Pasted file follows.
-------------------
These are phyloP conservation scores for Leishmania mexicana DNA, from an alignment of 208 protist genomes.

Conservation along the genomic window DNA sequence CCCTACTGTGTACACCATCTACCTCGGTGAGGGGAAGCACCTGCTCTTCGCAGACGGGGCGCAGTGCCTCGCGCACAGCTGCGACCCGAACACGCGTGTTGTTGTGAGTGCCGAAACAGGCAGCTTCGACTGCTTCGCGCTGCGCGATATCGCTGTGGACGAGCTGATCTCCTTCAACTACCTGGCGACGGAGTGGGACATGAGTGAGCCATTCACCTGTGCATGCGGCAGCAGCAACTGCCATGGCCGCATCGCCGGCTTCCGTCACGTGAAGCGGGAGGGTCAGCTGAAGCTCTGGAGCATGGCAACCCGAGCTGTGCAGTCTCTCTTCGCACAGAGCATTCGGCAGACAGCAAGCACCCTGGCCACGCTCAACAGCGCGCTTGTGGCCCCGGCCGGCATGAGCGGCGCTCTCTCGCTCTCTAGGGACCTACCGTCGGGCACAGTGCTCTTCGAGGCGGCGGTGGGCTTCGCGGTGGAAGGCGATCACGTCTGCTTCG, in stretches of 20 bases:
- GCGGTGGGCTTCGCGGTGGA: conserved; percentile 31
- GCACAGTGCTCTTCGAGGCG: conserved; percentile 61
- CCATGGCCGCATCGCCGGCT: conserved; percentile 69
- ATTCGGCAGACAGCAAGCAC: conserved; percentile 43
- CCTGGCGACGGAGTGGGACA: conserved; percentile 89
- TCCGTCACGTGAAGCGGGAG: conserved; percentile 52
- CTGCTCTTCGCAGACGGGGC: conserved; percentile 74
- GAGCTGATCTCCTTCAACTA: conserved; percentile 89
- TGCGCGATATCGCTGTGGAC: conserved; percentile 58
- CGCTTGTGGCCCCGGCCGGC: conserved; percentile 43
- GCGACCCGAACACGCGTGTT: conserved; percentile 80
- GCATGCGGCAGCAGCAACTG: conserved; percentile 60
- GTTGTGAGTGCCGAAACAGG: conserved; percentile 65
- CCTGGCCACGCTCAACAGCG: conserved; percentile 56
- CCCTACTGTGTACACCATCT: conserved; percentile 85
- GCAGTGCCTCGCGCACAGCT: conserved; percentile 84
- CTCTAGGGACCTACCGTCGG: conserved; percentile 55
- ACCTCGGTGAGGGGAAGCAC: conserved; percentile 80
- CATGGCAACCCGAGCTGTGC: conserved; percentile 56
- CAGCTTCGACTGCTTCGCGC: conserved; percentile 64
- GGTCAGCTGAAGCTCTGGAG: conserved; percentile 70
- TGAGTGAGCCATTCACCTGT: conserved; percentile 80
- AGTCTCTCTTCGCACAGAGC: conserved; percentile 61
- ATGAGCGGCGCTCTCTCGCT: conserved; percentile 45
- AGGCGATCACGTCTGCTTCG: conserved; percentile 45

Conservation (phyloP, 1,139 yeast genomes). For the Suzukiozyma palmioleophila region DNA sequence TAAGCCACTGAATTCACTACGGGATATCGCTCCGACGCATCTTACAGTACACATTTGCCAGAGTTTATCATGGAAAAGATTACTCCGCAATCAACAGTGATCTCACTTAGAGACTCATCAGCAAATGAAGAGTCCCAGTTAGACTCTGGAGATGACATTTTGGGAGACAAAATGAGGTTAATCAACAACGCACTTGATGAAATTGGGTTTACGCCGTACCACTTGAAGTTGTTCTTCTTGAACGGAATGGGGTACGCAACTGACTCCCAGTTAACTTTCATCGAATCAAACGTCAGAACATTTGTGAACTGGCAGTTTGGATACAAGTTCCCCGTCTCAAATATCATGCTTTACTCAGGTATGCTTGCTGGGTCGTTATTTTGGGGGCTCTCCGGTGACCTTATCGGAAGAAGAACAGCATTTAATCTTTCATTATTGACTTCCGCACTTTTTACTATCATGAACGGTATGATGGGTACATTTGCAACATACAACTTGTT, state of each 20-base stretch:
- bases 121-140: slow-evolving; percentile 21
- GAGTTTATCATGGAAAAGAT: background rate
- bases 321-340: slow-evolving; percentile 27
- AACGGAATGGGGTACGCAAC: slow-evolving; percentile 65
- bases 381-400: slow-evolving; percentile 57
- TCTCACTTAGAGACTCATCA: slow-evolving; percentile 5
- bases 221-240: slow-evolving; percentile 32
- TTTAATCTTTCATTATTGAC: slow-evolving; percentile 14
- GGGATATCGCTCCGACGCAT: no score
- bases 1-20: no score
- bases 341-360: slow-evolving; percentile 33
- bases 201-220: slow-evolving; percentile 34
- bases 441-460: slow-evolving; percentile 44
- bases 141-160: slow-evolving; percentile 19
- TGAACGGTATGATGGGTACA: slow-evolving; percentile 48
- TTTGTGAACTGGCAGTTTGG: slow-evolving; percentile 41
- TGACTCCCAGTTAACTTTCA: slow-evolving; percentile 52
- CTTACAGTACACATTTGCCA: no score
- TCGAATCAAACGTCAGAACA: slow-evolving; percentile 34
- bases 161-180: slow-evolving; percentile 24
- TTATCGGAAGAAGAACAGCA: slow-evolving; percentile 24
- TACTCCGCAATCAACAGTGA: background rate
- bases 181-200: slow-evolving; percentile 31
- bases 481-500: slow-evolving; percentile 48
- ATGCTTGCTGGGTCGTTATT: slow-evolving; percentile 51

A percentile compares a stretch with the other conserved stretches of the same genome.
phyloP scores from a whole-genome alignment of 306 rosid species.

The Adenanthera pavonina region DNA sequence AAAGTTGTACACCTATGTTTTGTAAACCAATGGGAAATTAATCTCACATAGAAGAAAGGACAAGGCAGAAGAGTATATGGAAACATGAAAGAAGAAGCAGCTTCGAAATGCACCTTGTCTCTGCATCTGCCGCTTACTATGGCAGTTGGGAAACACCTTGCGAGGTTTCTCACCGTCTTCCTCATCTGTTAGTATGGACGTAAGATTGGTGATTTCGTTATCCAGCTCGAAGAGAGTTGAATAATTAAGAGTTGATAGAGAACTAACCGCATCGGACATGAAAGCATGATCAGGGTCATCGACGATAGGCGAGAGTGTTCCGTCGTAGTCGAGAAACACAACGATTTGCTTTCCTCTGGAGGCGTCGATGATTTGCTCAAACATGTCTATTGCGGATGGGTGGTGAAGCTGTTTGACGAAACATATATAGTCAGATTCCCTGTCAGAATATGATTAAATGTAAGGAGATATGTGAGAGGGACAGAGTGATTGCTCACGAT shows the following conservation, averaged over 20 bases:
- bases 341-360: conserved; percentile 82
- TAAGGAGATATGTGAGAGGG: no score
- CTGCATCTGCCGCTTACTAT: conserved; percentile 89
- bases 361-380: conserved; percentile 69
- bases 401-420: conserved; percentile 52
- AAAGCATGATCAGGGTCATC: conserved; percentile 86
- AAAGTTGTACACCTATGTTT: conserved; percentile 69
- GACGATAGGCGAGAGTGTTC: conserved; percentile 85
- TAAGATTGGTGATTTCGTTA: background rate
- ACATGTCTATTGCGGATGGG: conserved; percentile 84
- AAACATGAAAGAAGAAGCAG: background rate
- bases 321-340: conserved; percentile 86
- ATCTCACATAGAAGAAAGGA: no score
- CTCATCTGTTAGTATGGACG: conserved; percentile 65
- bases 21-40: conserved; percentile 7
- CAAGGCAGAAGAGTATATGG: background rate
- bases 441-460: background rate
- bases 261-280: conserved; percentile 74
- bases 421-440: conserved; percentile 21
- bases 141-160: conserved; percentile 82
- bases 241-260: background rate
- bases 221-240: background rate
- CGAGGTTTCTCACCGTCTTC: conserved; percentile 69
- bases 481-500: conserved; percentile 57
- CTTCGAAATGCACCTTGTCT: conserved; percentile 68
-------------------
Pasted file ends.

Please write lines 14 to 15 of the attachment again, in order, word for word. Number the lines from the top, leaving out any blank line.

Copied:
- GCATGCGGCAGCAGCAACTG: conserved; percentile 60
- GTTGTGAGTGCCGAAACAGG: conserved; percentile 65